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Cape York Wilderness:
Part 1: In Search of the Miniature Bee, Trigona clypearis

Dr Anne Dollin
Australian Native Bee Research Centre
November 2011
Reprinted from Aussie Bee Bulletin, Issue 1, Feb 1997

Our blue Landcruiser bedecked with shaving cream, paper streamers, old boots and tins after a country church wedding, we set off for the top of Australia – Cape York Peninsula.

The gear we had packed for our honeymoon included some unusual items: an extension ladder for examining nests high in trees, a microscope and a cylinder full of liquid nitrogen (boiling away at minus 195oC underneath our bed in the Landcruiser) for storing frozen bee samples -- for in addition to a sunny honeymoon holiday exploring the wilderness of Cape York, we were on a Native Bee Safari.

cape york safari
Ploughing through the mud on our Cape York Native Bee Safari.

Leaving civilisation behind at Cairns, we ventured up the Peninsula Developmental Road. This further deteriorated into a deeply corrugated track which wound along the route of the telegraph line, between giant termite mounds and across innumerable rivers up to the little Aboriginal town of Bamaga on Cape York. “The Entrance to HELL -- get back if you can”, proclaimed an encouraging handwritten sign as we headed off into the wilderness!

River crossings of all manner and form punctuated our journey -- with axle-deep mud, decaying log bridges (the odd log missing here and there to add to the challenge), deep sand or fast flowing water to keep you entertained. It was a classic four wheel drive adventure. The ultimate challenge, however, was the crossing of the Jardine River.

Crossing the Jardine
Even in the dry season, the Jardine River, just 35 km south of Bamaga, was a wide, one metre deep, fast-flowing river. In 1983, the luxury of a little punt had just become available to carry the vehicles of the less adventurous across this famous barrier for the princely sum of $20. Many marital battles then erupted on the banks of the Jardine as cautious wives and thrill-seeking husbands debated the relative merits of the challenging river crossing and the tame punt ride. As newlyweds, we too had our dispute here, but in our case it was the thrill-seeking wife who desired the river adventure!

To drive across a river such as this requires substantial preparation. A diesel motor such as ours requires a long air snorkel to draw in air from well above any possible water level. Tyres must be deflated, waterproof covers packed around the engine and openings such as fuel tanks and doors need to be sealed up. We watched with interest as many vehicles attempted the crossing -- and many failed, becoming stranded mid-river with waters swirling around the driver’s feet and camping gear floating in the back of the vehicle!

Finally the thrill-seeking wife prevailed. A group of fellow Landcruiser travellers came to our aid and loaned us a snorkel and covers which fitted our vehicle. So with our vehicle trussed up like a Christmas turkey, we drove down into the swirling waters of the Mighty Jardine.

Across the river we drove, pushing a high bow-wave before us. Les said it felt so good he wanted to turn and keep driving up the river! Then through a heart-stopping very deep hole near the end and up the steep bank we drove, conquerors of the Jardine.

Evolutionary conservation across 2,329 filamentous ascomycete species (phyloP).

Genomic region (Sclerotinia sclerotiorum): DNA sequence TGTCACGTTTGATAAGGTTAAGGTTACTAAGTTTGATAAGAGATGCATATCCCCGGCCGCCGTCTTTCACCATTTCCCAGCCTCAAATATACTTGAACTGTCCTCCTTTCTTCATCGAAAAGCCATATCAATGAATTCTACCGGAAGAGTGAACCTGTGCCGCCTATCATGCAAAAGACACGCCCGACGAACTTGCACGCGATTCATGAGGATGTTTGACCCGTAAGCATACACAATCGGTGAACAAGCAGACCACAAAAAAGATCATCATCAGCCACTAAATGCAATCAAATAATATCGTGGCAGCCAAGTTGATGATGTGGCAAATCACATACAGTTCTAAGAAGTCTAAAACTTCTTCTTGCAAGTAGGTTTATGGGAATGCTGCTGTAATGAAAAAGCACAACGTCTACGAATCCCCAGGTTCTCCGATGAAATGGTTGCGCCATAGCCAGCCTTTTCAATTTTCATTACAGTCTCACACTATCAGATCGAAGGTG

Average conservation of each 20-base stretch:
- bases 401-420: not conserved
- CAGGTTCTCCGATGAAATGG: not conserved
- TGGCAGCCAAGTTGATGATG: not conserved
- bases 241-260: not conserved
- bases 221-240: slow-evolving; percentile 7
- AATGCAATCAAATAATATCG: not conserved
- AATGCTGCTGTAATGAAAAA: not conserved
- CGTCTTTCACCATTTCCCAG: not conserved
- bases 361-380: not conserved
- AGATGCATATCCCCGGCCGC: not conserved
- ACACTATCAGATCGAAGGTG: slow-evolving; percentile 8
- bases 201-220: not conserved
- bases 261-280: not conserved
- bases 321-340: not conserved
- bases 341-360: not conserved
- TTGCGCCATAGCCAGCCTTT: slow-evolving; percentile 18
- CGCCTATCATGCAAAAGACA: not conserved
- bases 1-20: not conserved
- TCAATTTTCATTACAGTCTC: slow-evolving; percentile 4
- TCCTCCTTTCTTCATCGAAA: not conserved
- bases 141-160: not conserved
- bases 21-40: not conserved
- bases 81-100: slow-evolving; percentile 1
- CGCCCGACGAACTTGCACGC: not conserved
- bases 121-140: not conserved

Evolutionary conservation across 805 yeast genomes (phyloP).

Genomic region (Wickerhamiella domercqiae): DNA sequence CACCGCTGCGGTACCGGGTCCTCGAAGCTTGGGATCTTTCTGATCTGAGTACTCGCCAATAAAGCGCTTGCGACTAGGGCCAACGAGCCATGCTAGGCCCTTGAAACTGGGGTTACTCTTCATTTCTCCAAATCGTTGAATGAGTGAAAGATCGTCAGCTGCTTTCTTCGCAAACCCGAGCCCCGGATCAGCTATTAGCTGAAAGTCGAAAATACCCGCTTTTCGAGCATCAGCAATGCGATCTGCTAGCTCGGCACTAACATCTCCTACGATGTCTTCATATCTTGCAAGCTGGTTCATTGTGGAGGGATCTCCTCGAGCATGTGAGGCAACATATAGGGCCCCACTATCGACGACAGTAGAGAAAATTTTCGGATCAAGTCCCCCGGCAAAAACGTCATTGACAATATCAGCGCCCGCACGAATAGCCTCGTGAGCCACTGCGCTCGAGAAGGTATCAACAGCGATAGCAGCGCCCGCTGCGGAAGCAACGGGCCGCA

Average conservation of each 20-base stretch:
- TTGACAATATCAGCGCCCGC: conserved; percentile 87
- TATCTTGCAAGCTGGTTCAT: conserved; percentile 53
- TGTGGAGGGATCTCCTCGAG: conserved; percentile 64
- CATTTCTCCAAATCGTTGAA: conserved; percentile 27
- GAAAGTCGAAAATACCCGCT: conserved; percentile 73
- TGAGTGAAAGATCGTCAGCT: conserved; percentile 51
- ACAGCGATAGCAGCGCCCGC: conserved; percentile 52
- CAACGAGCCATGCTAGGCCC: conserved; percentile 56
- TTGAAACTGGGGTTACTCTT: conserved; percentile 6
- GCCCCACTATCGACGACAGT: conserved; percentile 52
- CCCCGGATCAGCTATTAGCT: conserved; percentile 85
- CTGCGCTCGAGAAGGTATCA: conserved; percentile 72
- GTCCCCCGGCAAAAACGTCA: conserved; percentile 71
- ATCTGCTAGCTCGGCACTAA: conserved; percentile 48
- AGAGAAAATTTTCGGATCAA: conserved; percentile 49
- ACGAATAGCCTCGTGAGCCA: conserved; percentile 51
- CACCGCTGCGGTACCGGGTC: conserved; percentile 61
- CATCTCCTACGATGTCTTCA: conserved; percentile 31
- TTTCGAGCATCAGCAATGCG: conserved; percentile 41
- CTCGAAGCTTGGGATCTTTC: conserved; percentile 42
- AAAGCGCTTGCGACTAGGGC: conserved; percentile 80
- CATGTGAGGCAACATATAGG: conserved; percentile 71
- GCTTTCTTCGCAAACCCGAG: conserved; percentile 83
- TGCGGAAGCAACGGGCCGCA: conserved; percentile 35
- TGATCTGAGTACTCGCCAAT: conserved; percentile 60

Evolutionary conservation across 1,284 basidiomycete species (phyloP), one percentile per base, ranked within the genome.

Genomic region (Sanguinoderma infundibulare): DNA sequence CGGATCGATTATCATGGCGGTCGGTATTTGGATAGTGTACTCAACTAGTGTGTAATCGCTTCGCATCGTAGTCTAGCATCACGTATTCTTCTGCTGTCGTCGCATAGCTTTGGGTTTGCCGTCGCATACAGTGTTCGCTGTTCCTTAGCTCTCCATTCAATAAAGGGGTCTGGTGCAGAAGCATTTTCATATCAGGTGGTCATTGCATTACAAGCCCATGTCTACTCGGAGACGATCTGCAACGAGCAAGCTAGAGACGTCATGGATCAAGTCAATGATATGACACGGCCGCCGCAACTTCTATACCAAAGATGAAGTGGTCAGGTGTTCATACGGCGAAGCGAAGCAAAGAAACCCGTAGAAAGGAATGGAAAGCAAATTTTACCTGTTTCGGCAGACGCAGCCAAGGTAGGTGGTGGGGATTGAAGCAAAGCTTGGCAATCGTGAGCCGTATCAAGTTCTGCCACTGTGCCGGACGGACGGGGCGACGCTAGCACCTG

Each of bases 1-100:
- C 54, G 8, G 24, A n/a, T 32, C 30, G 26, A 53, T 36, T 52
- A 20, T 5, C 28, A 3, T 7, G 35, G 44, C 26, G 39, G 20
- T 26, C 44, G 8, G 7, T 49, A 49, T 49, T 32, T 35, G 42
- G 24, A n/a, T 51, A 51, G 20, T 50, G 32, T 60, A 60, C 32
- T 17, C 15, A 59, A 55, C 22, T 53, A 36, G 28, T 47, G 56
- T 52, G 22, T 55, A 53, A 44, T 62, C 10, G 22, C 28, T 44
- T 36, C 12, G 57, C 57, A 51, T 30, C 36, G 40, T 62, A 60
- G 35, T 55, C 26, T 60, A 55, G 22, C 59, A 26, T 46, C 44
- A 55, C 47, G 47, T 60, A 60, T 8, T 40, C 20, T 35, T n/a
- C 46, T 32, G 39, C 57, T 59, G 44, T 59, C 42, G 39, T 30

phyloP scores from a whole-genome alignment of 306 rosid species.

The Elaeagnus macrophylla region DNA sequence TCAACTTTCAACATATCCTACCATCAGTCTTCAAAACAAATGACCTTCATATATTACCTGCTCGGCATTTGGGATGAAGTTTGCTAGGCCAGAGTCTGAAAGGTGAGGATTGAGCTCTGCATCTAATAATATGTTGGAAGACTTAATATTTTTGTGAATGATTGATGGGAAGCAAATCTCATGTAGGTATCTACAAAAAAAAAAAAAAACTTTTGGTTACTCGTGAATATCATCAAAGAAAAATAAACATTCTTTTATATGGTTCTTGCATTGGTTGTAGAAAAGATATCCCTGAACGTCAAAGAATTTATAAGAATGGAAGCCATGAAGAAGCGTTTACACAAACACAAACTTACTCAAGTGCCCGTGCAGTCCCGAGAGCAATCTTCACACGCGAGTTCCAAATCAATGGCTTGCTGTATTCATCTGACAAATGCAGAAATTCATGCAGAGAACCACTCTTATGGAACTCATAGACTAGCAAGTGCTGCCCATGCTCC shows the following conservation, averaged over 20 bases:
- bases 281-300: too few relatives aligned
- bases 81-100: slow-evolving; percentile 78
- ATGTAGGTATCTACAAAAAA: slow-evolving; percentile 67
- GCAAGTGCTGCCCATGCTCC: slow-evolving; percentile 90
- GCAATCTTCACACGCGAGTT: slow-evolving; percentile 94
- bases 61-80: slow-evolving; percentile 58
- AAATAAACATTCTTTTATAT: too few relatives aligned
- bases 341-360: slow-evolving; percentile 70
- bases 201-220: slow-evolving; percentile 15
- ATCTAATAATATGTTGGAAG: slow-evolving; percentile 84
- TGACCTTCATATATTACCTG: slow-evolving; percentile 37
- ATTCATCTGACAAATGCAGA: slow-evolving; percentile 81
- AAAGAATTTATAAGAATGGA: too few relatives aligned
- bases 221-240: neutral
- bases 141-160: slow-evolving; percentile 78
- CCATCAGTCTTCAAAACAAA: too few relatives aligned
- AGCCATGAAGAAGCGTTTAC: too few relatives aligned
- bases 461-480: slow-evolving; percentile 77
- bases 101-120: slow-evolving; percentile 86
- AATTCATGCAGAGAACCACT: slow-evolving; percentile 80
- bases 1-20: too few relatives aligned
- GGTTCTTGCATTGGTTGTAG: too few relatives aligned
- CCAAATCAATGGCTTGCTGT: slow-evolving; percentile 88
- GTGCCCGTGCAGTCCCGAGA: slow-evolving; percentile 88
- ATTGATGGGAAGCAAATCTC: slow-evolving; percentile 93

Our dripping vehicle on the other side seemed little the worse for its adventure. However, it cost us more to replace the differential oils which had become waterlogged than the little punt ride would have cost. So sanity prevailed on our return journey a month later and the Landcruiser took a sedate ride across the Jardine on the punt!

A Town Full of Miniature Stingless Bees
Meanwhile, however, we had many bees to find on the tip of Cape York. Coming into Bamaga was like entering a foreign country. In 1983 very few white people lived in Bamaga and the population was almost entirely Aboriginal and Torres Strait Islander. However, the miniature stingless bee Trigona clypearis was also a common resident of the buildings of Bamaga. This little bee builds tiny nests in any available crevice: hollow door frames, wall cavities, house piers, fence posts and monuments. It seals off a narrow space with a sheet of dark resin and wax, then fills it with its tiny brood combs and honey and pollen pots. In the Bamaga Department of Aboriginal and Islander Affairs, these bees had built a nest in a door, happily flying out one hole if the door was open and out a different hole if the door was shut. Four other nests were using the keyholes of other office doors.

We wanted to get samples from a large group of nests for a special genetics study back at the University of NSW. We visited New Mapoon, an outlying community near Bamaga which consisted of a street of houses elevated for coolness on tall piers. We asked the help of an old white-haired Aboriginal who smilingly pointed out a tiny nest entrance at the base of one pier. The news spread fast and soon we had a team of helpers looking for nests right down the street, as well as a laughing crowd of children who followed our every step. In all we were shown 23 nests of Trigona clypearis in that row of 13 houses, ideal for the genetic study. We caught a number of bees from each nest and stored them in the bubbling liquid nitrogen for the long journey back to Sydney.

Our bee discoveries, however, were just beginning!

Read Part 2 of our Cape York Wilderness Safari
in Aussie Bee Online Article 17.

And visit the Aussie Bee Website Facebook Page to see more photos of this safari. Click on the album called ‘On Native Bee Safari - Cape York’:

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For more interesting Aussie Bee Online articles on native bees, visit the contents page.

Author: Anne Dollin
(See Anne Dollin's Google+ profile)

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PO Box 74, North Richmond NSW 2754, Australia